The Emmett Till Interpretive Center has accomplished great strides towards the work of preserving monuments to aid the honoring and recognition of Emmett Till and his legacy in the context of the history of the United States.
Some notable works from the Interpretive Center in within this pillar of our work include:
- Reconstructing the Tallahatchie Courthouse to its state during the 1955 trial.
- Persistently establishing signs to mark Graball Landing, where Till's dead body was found, despite repeated attempts of vandalism.
- Creating the Emmett Till Memory Project App, which serves as a guide for historically significant sites related to his story in both Mississippi and Chicago.
- Officially establishing the Tallahatchie Courthouse, Graball Landing, and Roberts Temple Church of God in Christ as national parks of the United States.
The current Tallahathie Courthouse -- designed to resemble the exact courthouse which held the 1955 Emmett Till murder trial.
The current Graball Landing sign is bulletproof due to the many previous acts of vandalization enacted upon the sign. Our center is dedicated to ensuring there will always be a devandalized sign in this location in honor of Emmett Till and his legacy.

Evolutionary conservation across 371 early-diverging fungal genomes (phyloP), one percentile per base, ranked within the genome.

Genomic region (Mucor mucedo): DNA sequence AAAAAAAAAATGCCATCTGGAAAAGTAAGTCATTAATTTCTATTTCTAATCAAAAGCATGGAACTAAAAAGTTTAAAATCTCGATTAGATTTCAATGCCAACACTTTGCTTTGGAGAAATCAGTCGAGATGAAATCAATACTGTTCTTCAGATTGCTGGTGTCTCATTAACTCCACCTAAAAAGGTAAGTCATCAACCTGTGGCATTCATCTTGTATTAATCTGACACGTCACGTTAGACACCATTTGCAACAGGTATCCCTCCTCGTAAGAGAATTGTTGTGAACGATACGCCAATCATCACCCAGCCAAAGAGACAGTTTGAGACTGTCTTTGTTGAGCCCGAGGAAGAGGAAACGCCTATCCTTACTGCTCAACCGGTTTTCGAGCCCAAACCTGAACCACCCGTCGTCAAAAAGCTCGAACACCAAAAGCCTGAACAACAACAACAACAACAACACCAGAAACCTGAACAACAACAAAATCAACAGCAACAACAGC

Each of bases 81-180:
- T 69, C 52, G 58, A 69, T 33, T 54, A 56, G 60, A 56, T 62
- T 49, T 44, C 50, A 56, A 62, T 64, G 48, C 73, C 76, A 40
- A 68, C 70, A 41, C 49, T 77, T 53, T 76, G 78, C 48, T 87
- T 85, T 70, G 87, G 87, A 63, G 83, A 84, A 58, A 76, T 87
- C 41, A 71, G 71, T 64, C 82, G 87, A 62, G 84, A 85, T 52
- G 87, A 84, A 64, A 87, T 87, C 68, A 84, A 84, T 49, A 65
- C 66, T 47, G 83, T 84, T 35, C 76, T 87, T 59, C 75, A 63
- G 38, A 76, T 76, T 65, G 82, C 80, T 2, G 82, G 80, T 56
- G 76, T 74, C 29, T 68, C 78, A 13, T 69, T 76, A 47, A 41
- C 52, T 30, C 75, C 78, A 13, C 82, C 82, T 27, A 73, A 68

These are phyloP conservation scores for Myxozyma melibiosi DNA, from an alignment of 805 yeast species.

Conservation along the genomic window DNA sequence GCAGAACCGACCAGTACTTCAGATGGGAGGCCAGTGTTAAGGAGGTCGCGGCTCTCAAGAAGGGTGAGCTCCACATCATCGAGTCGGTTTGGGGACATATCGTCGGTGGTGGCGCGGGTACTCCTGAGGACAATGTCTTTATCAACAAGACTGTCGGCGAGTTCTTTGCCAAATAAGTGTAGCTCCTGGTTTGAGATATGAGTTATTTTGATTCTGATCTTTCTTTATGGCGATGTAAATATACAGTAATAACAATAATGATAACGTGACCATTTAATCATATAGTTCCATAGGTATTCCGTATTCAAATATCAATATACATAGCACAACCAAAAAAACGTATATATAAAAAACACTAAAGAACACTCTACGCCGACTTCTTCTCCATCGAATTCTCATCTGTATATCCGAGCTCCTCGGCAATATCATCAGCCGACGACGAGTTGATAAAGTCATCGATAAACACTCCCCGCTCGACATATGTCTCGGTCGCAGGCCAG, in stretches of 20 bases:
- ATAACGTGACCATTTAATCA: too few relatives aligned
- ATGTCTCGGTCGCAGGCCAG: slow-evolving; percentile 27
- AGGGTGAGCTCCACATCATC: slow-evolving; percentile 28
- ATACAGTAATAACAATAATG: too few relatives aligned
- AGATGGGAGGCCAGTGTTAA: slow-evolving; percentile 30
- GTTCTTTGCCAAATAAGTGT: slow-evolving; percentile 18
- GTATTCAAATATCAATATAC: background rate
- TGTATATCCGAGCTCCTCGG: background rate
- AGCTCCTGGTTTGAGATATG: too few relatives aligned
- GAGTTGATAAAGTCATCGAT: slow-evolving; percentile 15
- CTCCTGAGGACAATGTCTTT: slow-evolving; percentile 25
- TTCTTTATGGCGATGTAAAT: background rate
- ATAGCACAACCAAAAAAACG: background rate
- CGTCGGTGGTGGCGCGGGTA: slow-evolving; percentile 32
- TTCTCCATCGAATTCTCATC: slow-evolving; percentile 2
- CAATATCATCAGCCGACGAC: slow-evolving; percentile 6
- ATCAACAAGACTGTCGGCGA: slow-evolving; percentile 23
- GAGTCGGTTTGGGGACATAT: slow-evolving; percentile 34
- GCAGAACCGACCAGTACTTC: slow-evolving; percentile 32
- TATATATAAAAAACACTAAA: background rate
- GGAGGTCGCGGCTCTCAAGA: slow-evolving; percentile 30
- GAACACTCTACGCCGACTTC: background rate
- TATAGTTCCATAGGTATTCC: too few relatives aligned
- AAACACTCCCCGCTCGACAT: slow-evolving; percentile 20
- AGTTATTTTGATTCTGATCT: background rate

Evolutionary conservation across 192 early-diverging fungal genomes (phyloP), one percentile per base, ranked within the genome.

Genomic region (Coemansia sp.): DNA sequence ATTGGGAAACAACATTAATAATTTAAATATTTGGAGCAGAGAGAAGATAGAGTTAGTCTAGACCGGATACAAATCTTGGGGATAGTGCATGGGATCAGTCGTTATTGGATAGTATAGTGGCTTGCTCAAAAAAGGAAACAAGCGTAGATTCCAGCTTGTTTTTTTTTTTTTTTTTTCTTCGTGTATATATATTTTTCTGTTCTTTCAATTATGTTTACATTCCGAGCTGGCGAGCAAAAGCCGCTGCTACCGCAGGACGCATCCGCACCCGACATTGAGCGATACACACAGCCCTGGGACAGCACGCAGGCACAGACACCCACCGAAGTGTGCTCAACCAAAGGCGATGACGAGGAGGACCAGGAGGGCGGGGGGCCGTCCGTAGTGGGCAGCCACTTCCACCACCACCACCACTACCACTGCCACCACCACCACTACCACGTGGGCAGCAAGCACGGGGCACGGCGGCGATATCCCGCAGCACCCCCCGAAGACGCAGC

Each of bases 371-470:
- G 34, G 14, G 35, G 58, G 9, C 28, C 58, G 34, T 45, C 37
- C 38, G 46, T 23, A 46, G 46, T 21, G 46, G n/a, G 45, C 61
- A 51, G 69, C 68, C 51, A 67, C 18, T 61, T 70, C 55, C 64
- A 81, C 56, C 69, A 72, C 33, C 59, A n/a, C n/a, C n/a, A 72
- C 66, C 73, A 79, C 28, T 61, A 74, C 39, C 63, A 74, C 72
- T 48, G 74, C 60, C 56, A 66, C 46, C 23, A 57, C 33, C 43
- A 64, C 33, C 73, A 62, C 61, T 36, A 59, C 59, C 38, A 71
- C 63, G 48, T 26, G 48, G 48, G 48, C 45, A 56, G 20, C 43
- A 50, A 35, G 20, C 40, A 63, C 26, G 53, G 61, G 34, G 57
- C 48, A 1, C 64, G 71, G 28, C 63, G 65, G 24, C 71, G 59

The current state of Bryant's Grocery -- a site that was crucial to the story of Emmett Till. With no recognition and honor of sites like these, the current story and commemoration of Emmett Till is incomplete.
Despite our great progress, the center still has many goals that we are currently working to achieve with regard to monument preservation. These include:
- Recognition and honoring of Bryant's Grocery, the convenience store where Emmett Till whistled at Caroline Bryant. The store currently lay in ruins and shows no sign of commemoration nor remembrance.
- Official recognition and honoring of Seed Barn in Sunflower County, MS, where Emmett Till was brutally beaten.
- Revamping the Emmett Till Memory Project app to enable more user-friendly interaction
The barn of J.W. Milam, located in Drew, MS. It was here that Emmett Till was brutally beaten by two white men.